Making Homes, Building Bases: The Politics of Domesticity in the U.S. Occupation of Okinawa
An event exploring the relationship between the United States and Okinawa through the lenses of gender and "scientific domesticity" during the U.S. occupation of the islands.
Since the 1995 rape incident in Okinawa involving a 12-year-old girl and three American servicemen, the trope of masculine domination and feminine subjugation has shaped much of the discussion concerning the U.S. military presence there. However, as Wilson Center Japan Scholar Mire Koikari noted at an Asia Program event on November 28, gender has played a far more complex role in the relationship between the United States and Okinawa.
Such complexity is evident in the politics of domestic reformism that flourished during the 1950s and 1960s, when the islands were still occupied by the United States after the Second World War. The U.S. occupation’s women’s club, established by American wives of military servicemen involved in the occupation, for example, played a central role in fostering people-to-people relationships with Okinawan women. Often, the activities of the club centered on domestic activities such as lessons on modern domestic homemaking techniques, in which Okinawan women enthusiastically participated. Club pamphlets celebrated the unique role women could play in shaping opinion towards U.S. goals in Okinawa. Nevertheless, occupation forces downplayed the political nature of the club activities by framing them as “feminine, domestic, and therefore innocent.”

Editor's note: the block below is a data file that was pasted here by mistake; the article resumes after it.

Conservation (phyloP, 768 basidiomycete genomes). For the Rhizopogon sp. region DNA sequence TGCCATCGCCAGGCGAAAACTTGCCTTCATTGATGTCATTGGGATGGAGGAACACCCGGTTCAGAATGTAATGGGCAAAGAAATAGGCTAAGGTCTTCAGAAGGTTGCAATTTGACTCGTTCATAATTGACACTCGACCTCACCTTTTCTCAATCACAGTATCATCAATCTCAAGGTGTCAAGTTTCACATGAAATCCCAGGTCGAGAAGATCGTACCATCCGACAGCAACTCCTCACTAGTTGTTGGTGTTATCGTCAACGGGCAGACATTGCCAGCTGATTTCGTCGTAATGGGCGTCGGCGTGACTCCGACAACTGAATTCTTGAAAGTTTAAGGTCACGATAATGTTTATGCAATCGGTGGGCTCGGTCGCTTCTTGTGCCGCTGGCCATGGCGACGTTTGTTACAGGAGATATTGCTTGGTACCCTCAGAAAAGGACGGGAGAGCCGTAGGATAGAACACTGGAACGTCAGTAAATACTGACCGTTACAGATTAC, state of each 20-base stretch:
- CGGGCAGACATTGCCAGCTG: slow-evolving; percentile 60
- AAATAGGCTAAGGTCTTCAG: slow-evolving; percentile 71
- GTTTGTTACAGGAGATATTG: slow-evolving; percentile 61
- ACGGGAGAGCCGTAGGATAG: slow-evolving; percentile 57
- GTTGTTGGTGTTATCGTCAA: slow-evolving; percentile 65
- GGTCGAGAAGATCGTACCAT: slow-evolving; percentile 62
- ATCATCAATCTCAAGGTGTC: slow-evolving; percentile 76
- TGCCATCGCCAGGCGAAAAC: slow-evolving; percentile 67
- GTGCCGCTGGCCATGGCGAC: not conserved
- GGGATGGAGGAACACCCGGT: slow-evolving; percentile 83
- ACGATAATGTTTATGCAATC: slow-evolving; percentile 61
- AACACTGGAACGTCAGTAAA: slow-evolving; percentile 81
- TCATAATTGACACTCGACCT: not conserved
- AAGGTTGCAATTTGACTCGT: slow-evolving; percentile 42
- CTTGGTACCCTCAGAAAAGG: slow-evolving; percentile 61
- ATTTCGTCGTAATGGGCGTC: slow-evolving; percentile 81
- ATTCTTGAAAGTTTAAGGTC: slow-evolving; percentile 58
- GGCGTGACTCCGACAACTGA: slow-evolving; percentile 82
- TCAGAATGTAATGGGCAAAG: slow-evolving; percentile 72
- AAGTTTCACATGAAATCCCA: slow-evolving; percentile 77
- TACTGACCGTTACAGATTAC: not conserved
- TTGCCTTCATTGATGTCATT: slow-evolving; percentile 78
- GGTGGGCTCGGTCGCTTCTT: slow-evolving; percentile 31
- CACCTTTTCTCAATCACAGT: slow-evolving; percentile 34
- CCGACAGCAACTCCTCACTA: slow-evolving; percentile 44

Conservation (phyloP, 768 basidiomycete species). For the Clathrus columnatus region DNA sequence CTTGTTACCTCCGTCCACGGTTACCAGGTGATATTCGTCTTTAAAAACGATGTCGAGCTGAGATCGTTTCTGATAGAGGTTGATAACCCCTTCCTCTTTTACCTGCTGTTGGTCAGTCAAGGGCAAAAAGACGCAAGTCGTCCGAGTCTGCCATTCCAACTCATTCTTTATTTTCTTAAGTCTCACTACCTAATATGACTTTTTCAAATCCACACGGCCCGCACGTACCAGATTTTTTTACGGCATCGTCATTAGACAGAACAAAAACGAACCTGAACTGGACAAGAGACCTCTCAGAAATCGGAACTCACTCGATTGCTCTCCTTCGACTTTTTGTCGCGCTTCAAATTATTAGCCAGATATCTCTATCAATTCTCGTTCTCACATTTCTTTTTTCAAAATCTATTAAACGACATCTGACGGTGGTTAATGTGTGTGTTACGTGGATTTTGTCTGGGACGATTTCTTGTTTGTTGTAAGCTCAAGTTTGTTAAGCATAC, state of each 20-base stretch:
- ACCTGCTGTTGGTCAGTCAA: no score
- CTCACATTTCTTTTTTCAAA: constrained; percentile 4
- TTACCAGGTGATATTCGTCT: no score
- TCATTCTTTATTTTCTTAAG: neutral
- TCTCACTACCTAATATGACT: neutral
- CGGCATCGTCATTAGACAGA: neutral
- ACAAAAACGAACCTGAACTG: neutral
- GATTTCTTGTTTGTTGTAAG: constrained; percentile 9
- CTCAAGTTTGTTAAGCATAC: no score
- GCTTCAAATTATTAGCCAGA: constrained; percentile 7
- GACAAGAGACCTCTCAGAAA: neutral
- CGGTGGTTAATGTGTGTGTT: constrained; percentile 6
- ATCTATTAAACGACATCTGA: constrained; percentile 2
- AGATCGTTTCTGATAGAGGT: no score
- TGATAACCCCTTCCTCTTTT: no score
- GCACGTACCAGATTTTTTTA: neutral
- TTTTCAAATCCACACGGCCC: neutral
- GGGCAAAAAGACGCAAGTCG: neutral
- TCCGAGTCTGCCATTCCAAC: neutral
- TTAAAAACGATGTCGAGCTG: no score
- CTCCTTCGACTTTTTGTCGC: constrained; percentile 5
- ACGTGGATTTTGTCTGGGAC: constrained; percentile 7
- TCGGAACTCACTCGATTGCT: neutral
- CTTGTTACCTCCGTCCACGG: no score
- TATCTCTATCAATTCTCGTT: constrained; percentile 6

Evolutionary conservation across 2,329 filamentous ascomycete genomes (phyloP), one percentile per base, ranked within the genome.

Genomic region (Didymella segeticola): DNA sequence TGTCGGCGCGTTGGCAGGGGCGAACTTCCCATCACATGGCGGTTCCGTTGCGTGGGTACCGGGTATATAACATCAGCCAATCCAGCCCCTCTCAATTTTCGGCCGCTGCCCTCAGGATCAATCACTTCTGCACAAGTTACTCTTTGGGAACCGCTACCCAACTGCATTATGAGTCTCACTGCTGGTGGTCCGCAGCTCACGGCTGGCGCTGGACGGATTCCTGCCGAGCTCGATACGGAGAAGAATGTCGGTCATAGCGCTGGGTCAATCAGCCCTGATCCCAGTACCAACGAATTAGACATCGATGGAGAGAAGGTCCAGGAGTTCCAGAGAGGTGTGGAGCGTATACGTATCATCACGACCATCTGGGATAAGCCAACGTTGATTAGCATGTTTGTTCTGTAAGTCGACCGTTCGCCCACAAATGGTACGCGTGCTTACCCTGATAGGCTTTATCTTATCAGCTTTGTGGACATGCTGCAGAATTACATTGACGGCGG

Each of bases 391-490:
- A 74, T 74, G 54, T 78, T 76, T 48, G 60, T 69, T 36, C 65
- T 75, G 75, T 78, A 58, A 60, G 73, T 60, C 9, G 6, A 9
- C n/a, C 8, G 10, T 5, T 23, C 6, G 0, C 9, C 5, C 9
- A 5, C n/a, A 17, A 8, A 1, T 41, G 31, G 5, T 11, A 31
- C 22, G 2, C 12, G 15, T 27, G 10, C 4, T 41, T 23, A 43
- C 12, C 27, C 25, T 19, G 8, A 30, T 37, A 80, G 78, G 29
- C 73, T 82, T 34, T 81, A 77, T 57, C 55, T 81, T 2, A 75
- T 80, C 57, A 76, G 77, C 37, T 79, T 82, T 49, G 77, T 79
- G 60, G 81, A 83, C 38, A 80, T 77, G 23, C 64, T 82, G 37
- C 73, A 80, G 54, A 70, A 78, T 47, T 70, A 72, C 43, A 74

Collaborating with Japanese and Okinawan home economists, American domestic experts, particularly from Michigan State University, were also recruited by the military to penetrate deep into the islands’ domestic sphere. University academics taught scientific methods of housekeeping to middle-class Okinawan women who often embraced the lessons whole-heartedly. American female home economics experts in Okinawa also pressed for greater conditions in home economics laboratories in Okinawa and sufficient classrooms for women at male-dominated university campuses on the island territory. According to Koikari, such efforts to modernize the domestic sphere were part of a broader American policy of positioning postwar science and technical assistance in a way that countered charges of U.S. Cold War policies as imperialistic.
However, such policies were still a distinct attempt to co-opt women into American Cold War structures. Indeed, the American experts involved in this project were not just focused on Okinawa, but extended their reach to Hawaii, Taiwan, and the Philippines, creating a transnational network of home economists to mobilize women for Cold War cultural and political ends. Moreover, domesticity and the notion of a “good wife and wise mother” had been a central tenet of state propaganda during Japan’s own colonial period. Middle class home economists on Okinawa who had flourished during the prewar regime thus found that following American examples allowed them to succeed in the postwar as experts in their field, this time operating under a new narrative of emancipation and democratic development. Identification with American post-war domesticity thus served to conveniently erase their connection with the Japanese wartime regime.
By Bryce Wakefield
Robert M. Hathaway, Director, Asia Program
The Asia Program promotes policy debate and intellectual discussions on U.S. interests in the Asia-Pacific as well as political, economic, security, and social issues relating to the world’s most populous and economically dynamic region. Read more
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